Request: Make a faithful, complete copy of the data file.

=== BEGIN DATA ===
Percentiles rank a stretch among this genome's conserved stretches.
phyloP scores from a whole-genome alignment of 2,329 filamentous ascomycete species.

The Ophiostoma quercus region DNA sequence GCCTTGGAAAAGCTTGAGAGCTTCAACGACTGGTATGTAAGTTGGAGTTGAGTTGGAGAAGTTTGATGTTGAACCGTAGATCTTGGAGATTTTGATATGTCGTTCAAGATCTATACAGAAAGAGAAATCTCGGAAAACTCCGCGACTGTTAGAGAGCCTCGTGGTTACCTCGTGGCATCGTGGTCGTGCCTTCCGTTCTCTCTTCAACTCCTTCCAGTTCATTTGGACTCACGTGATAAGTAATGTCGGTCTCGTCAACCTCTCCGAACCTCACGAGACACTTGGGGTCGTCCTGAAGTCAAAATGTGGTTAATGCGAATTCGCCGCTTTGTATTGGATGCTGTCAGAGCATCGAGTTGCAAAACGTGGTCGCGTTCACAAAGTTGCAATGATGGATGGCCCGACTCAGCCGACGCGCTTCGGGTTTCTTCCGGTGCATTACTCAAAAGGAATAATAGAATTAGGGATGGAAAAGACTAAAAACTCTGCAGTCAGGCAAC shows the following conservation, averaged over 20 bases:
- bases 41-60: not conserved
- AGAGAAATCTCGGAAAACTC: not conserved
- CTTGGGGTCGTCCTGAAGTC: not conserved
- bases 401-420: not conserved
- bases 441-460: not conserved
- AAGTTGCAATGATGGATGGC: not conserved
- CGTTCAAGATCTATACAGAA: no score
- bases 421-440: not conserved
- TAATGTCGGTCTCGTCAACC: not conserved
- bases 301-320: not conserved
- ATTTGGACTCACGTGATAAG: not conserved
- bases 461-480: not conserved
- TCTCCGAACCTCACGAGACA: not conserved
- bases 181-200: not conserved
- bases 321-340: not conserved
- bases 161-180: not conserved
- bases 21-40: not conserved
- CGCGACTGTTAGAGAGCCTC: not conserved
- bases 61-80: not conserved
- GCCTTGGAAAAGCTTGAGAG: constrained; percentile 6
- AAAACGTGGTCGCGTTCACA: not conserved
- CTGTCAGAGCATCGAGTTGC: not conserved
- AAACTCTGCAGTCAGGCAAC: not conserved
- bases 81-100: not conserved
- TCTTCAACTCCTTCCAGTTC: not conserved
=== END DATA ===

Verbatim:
Percentiles rank a stretch among this genome's conserved stretches.
phyloP scores from a whole-genome alignment of 2,329 filamentous ascomycete species.

The Ophiostoma quercus region DNA sequence GCCTTGGAAAAGCTTGAGAGCTTCAACGACTGGTATGTAAGTTGGAGTTGAGTTGGAGAAGTTTGATGTTGAACCGTAGATCTTGGAGATTTTGATATGTCGTTCAAGATCTATACAGAAAGAGAAATCTCGGAAAACTCCGCGACTGTTAGAGAGCCTCGTGGTTACCTCGTGGCATCGTGGTCGTGCCTTCCGTTCTCTCTTCAACTCCTTCCAGTTCATTTGGACTCACGTGATAAGTAATGTCGGTCTCGTCAACCTCTCCGAACCTCACGAGACACTTGGGGTCGTCCTGAAGTCAAAATGTGGTTAATGCGAATTCGCCGCTTTGTATTGGATGCTGTCAGAGCATCGAGTTGCAAAACGTGGTCGCGTTCACAAAGTTGCAATGATGGATGGCCCGACTCAGCCGACGCGCTTCGGGTTTCTTCCGGTGCATTACTCAAAAGGAATAATAGAATTAGGGATGGAAAAGACTAAAAACTCTGCAGTCAGGCAAC shows the following conservation, averaged over 20 bases:
- bases 41-60: not conserved
- AGAGAAATCTCGGAAAACTC: not conserved
- CTTGGGGTCGTCCTGAAGTC: not conserved
- bases 401-420: not conserved
- bases 441-460: not conserved
- AAGTTGCAATGATGGATGGC: not conserved
- CGTTCAAGATCTATACAGAA: no score
- bases 421-440: not conserved
- TAATGTCGGTCTCGTCAACC: not conserved
- bases 301-320: not conserved
- ATTTGGACTCACGTGATAAG: not conserved
- bases 461-480: not conserved
- TCTCCGAACCTCACGAGACA: not conserved
- bases 181-200: not conserved
- bases 321-340: not conserved
- bases 161-180: not conserved
- bases 21-40: not conserved
- CGCGACTGTTAGAGAGCCTC: not conserved
- bases 61-80: not conserved
- GCCTTGGAAAAGCTTGAGAG: constrained; percentile 6
- AAAACGTGGTCGCGTTCACA: not conserved
- CTGTCAGAGCATCGAGTTGC: not conserved
- AAACTCTGCAGTCAGGCAAC: not conserved
- bases 81-100: not conserved
- TCTTCAACTCCTTCCAGTTC: not conserved